- Protect from light
    - Store in original carton in refrigerator (35 to 46 degrees F) until time of use

    CONTRAINDICATIONS / PRECAUTIONS

    Hepatitis, hepatitis B exacerbation

    Cautious use of etanercept is advised for patients who are identified as carriers of hepatitis B virus (HBV) and for patients with moderate to severe alcoholic hepatitis. In a study of 48 patients with moderate to severe alcoholic hepatitis, the mortality rate in etanercept recipients was similar to placebo recipients at 1 month but significantly higher after 6 months. Evaluate patients at risk for hepatitis B exacerbation before initiating TNF-blocker therapy with etanercept. For carriers of HBV, receipt of etanercept may lead to reactivation of HBV. Evaluate patients at risk for HBV for prior evidence of HBV before etanercept initiation. Adequate data are unavailable on the safety or efficacy of treating patients who are carriers of HBV with antiviral therapy in conjunction with TNF-blocker therapy to prevent HBV reactivation. If etanercept is used in a patient who is a carrier of HBV, careful monitoring for clinical and laboratory signs of active HBV throughout therapy and for several months after etanercept discontinuation is recommended. If HBV reactivation occurs, consider etanercept discontinuation and antiviral initiation with appropriate supportive treatment. The safety of resuming etanercept after HBV reactivation is controlled is unknown. In this situation, weigh the risks and benefits when considering resumption of etanercept.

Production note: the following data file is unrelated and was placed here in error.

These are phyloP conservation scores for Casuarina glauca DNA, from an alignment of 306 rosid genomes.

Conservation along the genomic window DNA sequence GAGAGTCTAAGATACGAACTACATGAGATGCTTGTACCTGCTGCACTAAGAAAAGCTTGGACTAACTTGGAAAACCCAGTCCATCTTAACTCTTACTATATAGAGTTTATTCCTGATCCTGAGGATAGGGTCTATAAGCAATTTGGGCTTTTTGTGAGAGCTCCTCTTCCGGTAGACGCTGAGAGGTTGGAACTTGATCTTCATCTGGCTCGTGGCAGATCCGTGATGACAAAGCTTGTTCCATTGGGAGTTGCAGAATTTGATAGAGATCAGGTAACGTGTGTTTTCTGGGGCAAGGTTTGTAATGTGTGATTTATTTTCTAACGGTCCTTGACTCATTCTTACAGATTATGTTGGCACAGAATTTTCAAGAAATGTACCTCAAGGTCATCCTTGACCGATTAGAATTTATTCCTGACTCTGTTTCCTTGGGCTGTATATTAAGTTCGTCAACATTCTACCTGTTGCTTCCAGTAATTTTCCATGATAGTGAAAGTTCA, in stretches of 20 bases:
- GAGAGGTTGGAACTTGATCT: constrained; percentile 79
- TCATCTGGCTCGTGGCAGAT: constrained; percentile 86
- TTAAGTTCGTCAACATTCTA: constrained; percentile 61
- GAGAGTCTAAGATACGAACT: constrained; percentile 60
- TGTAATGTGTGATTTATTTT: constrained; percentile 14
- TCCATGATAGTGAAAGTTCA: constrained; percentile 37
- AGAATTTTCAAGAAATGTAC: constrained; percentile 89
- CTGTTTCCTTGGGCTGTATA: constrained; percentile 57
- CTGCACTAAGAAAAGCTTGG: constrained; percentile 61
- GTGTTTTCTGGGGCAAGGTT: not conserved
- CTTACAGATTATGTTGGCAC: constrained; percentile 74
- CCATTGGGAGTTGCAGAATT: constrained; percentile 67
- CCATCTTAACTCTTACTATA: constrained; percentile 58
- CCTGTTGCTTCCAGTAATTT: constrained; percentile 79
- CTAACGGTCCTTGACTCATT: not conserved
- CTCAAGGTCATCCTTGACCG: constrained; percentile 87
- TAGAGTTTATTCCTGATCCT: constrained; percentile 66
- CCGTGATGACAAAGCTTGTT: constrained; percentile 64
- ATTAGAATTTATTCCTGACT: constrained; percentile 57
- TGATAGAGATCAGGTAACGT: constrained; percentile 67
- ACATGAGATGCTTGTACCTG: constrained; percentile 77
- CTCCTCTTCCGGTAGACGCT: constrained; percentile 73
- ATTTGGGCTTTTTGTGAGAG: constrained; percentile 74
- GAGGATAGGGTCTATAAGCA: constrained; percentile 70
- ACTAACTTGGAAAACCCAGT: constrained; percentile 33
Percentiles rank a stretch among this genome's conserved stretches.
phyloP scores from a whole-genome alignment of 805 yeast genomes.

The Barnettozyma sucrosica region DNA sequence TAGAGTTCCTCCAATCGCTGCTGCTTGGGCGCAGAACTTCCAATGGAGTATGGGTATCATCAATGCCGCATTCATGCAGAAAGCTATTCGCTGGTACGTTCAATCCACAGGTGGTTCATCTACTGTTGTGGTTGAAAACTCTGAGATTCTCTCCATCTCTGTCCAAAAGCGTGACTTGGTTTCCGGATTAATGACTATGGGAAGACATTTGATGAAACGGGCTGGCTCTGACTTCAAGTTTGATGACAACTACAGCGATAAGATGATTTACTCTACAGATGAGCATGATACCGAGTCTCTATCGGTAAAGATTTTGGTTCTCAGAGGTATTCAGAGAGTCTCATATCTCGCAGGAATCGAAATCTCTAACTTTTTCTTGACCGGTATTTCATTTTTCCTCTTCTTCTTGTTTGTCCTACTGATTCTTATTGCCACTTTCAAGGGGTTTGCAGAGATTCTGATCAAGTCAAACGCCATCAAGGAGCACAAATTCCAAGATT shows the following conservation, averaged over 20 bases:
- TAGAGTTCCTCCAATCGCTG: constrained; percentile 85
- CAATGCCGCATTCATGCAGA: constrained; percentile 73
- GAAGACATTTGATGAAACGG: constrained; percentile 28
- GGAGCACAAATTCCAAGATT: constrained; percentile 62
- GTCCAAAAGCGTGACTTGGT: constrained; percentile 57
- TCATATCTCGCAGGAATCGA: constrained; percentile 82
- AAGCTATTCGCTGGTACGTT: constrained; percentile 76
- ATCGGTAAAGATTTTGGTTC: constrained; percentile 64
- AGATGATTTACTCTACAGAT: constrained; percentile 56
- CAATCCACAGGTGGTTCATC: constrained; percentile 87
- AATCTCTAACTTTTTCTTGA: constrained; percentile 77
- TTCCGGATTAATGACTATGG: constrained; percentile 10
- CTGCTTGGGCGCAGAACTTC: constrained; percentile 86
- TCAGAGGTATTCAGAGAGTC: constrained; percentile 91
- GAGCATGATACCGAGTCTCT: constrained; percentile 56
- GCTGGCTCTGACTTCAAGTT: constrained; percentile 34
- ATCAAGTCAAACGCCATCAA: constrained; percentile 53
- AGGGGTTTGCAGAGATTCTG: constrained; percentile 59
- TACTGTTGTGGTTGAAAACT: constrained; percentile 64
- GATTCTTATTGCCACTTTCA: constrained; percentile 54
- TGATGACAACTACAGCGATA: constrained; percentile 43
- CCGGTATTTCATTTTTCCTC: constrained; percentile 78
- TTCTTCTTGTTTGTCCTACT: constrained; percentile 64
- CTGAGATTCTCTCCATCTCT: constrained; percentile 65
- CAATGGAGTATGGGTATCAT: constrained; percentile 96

Bone marrow suppression, corticosteroid therapy, diabetes mellitus, fungal infection, geriatric, hematological disease, immunosuppression, infection, mycobacterial infection, sepsis, tuberculosis, viral infection